These are the voyages of the sailing vessel, Wings.

19 September 2023 | Pension Tiare Nui
15 September 2023 | Pension Tiare Nui
13 September 2023 | Pension Tiare Nui
11 September 2023 | Pension Tiare Nui
07 September 2023 | Apooiti Bay
03 September 2023 | Tapuamu, Taha'a
02 September 2023 | Tapuamu, Taha'a
31 August 2023 | Haamene Bay, Taha'a
29 August 2023 | Relais Mehana Hotel, Huahine
26 August 2023 | Fare, Huahine
19 August 2023 | Aloe Cafe, Viatape
13 August 2023 | Aloe Cafe, Viatape
11 August 2023 | Apooiti Bay mooring field
08 August 2023
08 August 2023 | Apooiti Bay, Raiatea
05 August 2023 | Raiatea Carenage
01 August 2023 | Raiatea Carenage
31 July 2023 | Raiatea Carenage
28 July 2023 | Orion Guest House

Moving to the Boat

31 July 2022 | Pension Tiare Nui
William Ennis | Hot, rainy, windy
We've moved to the boat all of our stuff other than breakfast and tomorrow's clothing. We'll be out of the room and on our way to Wings by 0900 tomorrow. Goodbye, hot showers. Wifi, and air-conditioning, hello cold showers, no Wifi. and boatyard life!

Still, we're here to live on the boat, but we do get spoiled living here in our little bungalow and we'll miss it. We counted and this is night 19 here! No wonder we're used to the place. It's cheap but not free, so moving is more affordable.

We worked most of the day on stowing gear and supplies so we would be able to live aboard. We were successful and tomorrow night we'll have some space to stay. The fridge is stocked and the stove works. The solar panels are supplying more energy than ever, and the generator works, too. We have a full tank of butane and another about half full. Note, butane and not propane, but propane isn't available here.

Yesterday, we made a big store run, buying food and drink for several weeks. I didn't find the oil that I like to use, but both the engine and the transmission (which uses the same oil, thankfully) have clean oil and are full. We stowed all of that food after the store run. At lunch today, I looked in the snack cabinet and Conni had purchased 3 family-sized bags of Doritos! That woman loves Doritos.

Tasks to yet complete are to replace the aft head and add a lot of vacuum-rated hose, as I've explained. We've got to rebuild the water maker, too. Of course, we've to put on sails or re-reave our main halyard, and none of the masthead instruments have been re-installed. The weather has been so windy and rainy that Conni's not been able to go up the mast. Perhaps tomorrow.

Our helper, Richard, came by this morning and added some epoxy to the bottom of the autopilot drive leg where it touches the hull. Both of us and Richard were concerned about movement since the leg sits on a surface that slants fore-and-aft, as well as side-to-side. The epoxy will be cured by the time we splash in a few days...we hope.

Tonight, we packed the last of our items from the bungalow and made one last run to the boat, just after dark. After Conni put all of the cold stuff from our bungalow kitchen into our boat fridge, we dropped by a local roulotte (food wagon) at which we've had good meals before. They didn't disappoint! We both ordered "steak frites" or steak and french fries. It's a family business and the entire family works from 6:30-8:30 each night. Dad grills and everyone else prepares the other food or serves. They are hugely successful and the place is hopping. They've continued to improve the seating area, which is now cement covered rather than gravel. They've got some outside tables. The food is just as good, with offerings of steak frites, chicken frites, or tuna frites. Since we're chronically dehydrated, we had no difficulties consuming a liter of lemonade! It was a fine idea that Conni had since we had no food in the bungalow and were worn from many long days.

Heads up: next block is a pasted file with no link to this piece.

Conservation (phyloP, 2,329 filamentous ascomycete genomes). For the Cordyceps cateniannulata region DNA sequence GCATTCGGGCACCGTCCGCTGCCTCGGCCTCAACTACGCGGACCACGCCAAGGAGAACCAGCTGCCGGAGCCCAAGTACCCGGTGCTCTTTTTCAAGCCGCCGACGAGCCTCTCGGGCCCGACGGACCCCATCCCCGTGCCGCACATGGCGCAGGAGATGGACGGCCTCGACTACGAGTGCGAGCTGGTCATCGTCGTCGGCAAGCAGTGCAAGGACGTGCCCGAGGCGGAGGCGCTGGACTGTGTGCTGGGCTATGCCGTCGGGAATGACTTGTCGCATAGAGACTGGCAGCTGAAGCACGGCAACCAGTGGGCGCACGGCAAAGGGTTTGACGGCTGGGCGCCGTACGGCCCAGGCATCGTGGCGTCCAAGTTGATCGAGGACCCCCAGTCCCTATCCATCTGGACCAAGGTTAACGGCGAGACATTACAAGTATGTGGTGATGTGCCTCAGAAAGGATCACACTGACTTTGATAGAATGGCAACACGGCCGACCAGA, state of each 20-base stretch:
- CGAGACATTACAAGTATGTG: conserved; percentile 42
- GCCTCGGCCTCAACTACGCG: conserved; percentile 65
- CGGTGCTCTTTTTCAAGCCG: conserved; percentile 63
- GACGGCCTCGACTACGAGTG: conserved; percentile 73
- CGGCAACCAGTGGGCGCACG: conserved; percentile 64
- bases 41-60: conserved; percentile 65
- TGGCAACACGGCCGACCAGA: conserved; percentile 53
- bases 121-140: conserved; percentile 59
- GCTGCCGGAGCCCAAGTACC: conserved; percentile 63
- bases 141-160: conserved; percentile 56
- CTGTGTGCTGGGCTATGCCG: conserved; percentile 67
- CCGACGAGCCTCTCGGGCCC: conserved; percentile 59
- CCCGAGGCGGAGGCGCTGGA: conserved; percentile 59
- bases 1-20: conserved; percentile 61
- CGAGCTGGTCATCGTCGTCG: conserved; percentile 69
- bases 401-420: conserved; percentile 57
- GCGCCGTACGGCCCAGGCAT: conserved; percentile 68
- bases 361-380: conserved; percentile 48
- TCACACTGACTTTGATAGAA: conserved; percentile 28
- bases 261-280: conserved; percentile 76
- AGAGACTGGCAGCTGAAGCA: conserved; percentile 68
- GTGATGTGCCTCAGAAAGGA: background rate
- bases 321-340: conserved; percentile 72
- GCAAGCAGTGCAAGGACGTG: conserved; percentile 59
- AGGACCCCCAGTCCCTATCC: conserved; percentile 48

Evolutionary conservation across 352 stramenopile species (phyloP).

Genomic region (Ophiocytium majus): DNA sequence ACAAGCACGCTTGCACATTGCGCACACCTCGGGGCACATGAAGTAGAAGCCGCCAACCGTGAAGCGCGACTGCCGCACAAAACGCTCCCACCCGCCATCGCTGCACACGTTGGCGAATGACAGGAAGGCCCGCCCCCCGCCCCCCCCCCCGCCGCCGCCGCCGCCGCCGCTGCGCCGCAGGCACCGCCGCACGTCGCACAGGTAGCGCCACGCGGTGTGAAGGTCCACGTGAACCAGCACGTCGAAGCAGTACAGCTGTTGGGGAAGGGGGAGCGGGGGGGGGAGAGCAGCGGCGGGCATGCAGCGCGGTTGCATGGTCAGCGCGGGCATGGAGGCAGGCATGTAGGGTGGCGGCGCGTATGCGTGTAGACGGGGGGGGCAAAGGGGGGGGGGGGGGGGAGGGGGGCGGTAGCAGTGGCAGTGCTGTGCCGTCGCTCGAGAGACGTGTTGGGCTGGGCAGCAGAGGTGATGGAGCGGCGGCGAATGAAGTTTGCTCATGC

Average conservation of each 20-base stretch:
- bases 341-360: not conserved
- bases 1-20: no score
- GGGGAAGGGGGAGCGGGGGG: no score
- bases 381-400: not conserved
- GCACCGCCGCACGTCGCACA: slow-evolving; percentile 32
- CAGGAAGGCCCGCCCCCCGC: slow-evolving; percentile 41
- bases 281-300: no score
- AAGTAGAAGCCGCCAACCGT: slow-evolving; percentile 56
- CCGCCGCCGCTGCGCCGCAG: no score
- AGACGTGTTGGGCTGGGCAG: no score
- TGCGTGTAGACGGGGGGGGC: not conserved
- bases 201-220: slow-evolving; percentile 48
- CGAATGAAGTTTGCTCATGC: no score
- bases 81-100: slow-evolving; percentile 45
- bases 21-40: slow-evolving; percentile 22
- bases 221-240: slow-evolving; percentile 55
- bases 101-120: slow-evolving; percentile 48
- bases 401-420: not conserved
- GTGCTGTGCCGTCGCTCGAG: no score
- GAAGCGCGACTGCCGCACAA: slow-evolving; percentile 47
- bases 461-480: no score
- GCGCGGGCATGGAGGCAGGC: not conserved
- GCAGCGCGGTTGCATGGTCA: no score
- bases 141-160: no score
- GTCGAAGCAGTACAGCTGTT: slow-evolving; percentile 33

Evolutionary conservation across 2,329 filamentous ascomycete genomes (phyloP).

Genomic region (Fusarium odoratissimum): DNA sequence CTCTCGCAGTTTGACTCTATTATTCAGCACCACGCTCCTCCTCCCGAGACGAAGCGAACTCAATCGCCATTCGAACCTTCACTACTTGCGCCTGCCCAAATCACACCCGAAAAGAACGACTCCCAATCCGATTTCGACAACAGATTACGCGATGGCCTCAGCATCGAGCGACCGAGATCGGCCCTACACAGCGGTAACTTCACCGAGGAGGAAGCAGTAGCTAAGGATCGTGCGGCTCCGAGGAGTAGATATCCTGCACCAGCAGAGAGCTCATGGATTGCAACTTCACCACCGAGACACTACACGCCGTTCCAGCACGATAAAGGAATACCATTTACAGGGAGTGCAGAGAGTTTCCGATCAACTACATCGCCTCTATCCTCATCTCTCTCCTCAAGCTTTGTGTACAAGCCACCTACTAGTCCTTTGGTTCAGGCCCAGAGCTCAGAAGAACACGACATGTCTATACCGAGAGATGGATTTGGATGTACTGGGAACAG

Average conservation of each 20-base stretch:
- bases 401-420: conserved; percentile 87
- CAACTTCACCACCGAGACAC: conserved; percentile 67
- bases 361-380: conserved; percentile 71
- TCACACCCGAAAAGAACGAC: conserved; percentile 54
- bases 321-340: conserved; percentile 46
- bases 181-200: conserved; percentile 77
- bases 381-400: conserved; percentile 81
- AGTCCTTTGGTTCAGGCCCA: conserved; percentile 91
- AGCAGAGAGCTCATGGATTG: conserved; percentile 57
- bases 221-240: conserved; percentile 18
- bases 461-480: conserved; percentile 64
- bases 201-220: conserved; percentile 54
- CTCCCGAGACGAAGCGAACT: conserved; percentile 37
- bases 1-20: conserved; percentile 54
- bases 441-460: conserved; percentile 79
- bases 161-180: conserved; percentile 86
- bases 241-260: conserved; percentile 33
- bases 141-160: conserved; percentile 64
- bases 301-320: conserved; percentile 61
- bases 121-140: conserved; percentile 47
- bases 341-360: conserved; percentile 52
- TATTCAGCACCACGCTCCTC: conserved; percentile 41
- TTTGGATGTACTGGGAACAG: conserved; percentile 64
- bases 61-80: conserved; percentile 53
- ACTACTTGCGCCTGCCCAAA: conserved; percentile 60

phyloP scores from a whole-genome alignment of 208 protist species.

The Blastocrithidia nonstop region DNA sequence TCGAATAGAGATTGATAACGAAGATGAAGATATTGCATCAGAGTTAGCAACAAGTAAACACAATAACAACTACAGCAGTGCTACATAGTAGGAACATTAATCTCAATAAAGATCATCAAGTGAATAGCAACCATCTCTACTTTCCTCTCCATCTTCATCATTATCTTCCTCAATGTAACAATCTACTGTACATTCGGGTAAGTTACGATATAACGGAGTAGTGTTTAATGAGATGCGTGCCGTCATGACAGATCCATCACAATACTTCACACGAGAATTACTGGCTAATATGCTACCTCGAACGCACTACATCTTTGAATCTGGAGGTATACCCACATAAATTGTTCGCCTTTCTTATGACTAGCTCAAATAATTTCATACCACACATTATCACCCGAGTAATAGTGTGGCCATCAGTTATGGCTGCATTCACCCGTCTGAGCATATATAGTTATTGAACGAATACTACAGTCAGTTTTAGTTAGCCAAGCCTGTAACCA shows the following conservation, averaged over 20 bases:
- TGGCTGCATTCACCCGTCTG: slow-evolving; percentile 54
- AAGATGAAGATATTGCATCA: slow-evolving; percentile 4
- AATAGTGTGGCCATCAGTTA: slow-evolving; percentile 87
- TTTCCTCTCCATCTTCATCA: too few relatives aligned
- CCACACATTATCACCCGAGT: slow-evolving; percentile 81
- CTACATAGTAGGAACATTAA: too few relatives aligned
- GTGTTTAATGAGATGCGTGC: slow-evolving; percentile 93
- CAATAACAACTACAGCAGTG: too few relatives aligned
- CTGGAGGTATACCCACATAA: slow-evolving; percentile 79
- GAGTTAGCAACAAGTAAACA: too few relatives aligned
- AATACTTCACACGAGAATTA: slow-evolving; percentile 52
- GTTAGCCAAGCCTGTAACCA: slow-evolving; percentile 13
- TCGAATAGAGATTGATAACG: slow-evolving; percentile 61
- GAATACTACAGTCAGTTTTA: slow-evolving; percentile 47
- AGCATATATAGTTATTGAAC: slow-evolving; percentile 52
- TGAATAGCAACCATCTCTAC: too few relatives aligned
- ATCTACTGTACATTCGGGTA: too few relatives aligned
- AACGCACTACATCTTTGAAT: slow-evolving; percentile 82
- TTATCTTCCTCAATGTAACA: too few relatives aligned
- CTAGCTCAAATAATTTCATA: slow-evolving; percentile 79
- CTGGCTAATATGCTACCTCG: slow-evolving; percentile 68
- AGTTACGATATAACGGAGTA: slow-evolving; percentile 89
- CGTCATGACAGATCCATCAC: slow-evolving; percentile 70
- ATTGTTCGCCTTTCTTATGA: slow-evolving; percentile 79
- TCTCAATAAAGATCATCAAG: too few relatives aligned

With any luck at all, we'll get splashed on Wednesday or Thursday, at day's end. That allows us to stay in the little launch slip overnight so that we can easily take on water and ensure that all of our systems work as planned. Last year, we had the launch crew turn us around, bow out, so that we could move out of the slip and into the main lagoon while moving forward, and we'll try to get them to do that this time, too. It'll be SO nice not to have to dodge that PoS ferry that's been docked almost blocking the one narrow route through the coral and into the main channel! What a relief for departing, but even more so in entering on our return, since the prevailing wind forces us either into the rusty ferry or into the coral field.

It might be possible that I can get the SSB (marine Ham radio) operating so I can send blogs while we're away from land, but definitely no photos until we have Wifi. We've no specific plans for what we want to do this season since we've been so focused on our installations, but I'm sure that Bora Bora, Huahine, and Taha'a are in the mix. In the first two of those we'll probably have Wifi available at least a few times, but none until then.

Wish us luck.

I'm sorry to lose two real heroes: Nichelle Nichols, Lt. Uhuru, and Bill Russell, who helped me love the game of basketball. How many Bill Russell/Wilt Chamberlain duels I watched! RIP.
Vessel Name: Wings
Vessel Make/Model: Passport 40
Hailing Port: Anchorage, Alaska
Crew: William Ennis and Constance Livsey
About: We've been married since 1991, and both retired from our respective jobs (teacher and attorney) after long careers. We live in the most exotic of the United States: Alaska. We cruise on Wings for half the year, enjoying our home state the other part of the year.
We've sailed Wings Southward from Alaska since August, 2010. We joined the BajaHaha from SoCal to Mexico in 2012. We joined the Pacific Puddle Jump in 2013 and crossed the Pacific Ocean. Wings "over-summered" in French Polynesia. We continued our journey through western French Polynesia, [...]
Home Page:
Wings's Photos - Main
No items in this gallery.